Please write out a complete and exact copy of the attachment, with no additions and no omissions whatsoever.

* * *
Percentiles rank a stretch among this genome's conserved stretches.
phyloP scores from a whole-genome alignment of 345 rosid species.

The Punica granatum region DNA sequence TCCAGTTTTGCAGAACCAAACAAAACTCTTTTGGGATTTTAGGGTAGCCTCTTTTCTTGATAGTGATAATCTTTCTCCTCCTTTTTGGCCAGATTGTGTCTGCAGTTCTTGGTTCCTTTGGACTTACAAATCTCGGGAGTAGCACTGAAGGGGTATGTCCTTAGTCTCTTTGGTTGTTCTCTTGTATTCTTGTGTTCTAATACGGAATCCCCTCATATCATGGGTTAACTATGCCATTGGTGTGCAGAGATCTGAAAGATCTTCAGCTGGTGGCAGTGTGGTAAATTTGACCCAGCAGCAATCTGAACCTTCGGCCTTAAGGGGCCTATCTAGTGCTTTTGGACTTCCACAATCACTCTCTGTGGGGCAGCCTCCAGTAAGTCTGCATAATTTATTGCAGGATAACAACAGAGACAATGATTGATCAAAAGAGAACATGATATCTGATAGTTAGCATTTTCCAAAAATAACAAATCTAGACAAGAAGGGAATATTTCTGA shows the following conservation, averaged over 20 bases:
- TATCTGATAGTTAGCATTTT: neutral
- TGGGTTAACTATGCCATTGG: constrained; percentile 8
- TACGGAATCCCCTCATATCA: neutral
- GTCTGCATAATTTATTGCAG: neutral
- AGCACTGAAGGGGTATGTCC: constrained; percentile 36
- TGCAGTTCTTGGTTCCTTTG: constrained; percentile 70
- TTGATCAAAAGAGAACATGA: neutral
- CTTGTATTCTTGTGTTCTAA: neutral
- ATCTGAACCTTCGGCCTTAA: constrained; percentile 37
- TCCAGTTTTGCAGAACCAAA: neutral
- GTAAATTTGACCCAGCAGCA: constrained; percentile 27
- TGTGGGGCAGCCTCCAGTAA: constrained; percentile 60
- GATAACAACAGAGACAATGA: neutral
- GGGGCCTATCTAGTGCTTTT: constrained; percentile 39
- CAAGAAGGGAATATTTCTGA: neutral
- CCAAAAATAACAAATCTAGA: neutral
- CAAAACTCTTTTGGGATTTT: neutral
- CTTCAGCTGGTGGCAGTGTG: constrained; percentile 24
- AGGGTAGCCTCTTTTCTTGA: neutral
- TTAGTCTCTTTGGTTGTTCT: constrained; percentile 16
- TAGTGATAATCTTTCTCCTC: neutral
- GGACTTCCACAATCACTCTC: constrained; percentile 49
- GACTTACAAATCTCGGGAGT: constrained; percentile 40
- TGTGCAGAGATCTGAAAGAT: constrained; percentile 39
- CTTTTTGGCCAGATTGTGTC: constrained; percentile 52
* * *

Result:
Percentiles rank a stretch among this genome's conserved stretches.
phyloP scores from a whole-genome alignment of 345 rosid species.

The Punica granatum region DNA sequence TCCAGTTTTGCAGAACCAAACAAAACTCTTTTGGGATTTTAGGGTAGCCTCTTTTCTTGATAGTGATAATCTTTCTCCTCCTTTTTGGCCAGATTGTGTCTGCAGTTCTTGGTTCCTTTGGACTTACAAATCTCGGGAGTAGCACTGAAGGGGTATGTCCTTAGTCTCTTTGGTTGTTCTCTTGTATTCTTGTGTTCTAATACGGAATCCCCTCATATCATGGGTTAACTATGCCATTGGTGTGCAGAGATCTGAAAGATCTTCAGCTGGTGGCAGTGTGGTAAATTTGACCCAGCAGCAATCTGAACCTTCGGCCTTAAGGGGCCTATCTAGTGCTTTTGGACTTCCACAATCACTCTCTGTGGGGCAGCCTCCAGTAAGTCTGCATAATTTATTGCAGGATAACAACAGAGACAATGATTGATCAAAAGAGAACATGATATCTGATAGTTAGCATTTTCCAAAAATAACAAATCTAGACAAGAAGGGAATATTTCTGA shows the following conservation, averaged over 20 bases:
- TATCTGATAGTTAGCATTTT: neutral
- TGGGTTAACTATGCCATTGG: constrained; percentile 8
- TACGGAATCCCCTCATATCA: neutral
- GTCTGCATAATTTATTGCAG: neutral
- AGCACTGAAGGGGTATGTCC: constrained; percentile 36
- TGCAGTTCTTGGTTCCTTTG: constrained; percentile 70
- TTGATCAAAAGAGAACATGA: neutral
- CTTGTATTCTTGTGTTCTAA: neutral
- ATCTGAACCTTCGGCCTTAA: constrained; percentile 37
- TCCAGTTTTGCAGAACCAAA: neutral
- GTAAATTTGACCCAGCAGCA: constrained; percentile 27
- TGTGGGGCAGCCTCCAGTAA: constrained; percentile 60
- GATAACAACAGAGACAATGA: neutral
- GGGGCCTATCTAGTGCTTTT: constrained; percentile 39
- CAAGAAGGGAATATTTCTGA: neutral
- CCAAAAATAACAAATCTAGA: neutral
- CAAAACTCTTTTGGGATTTT: neutral
- CTTCAGCTGGTGGCAGTGTG: constrained; percentile 24
- AGGGTAGCCTCTTTTCTTGA: neutral
- TTAGTCTCTTTGGTTGTTCT: constrained; percentile 16
- TAGTGATAATCTTTCTCCTC: neutral
- GGACTTCCACAATCACTCTC: constrained; percentile 49
- GACTTACAAATCTCGGGAGT: constrained; percentile 40
- TGTGCAGAGATCTGAAAGAT: constrained; percentile 39
- CTTTTTGGCCAGATTGTGTC: constrained; percentile 52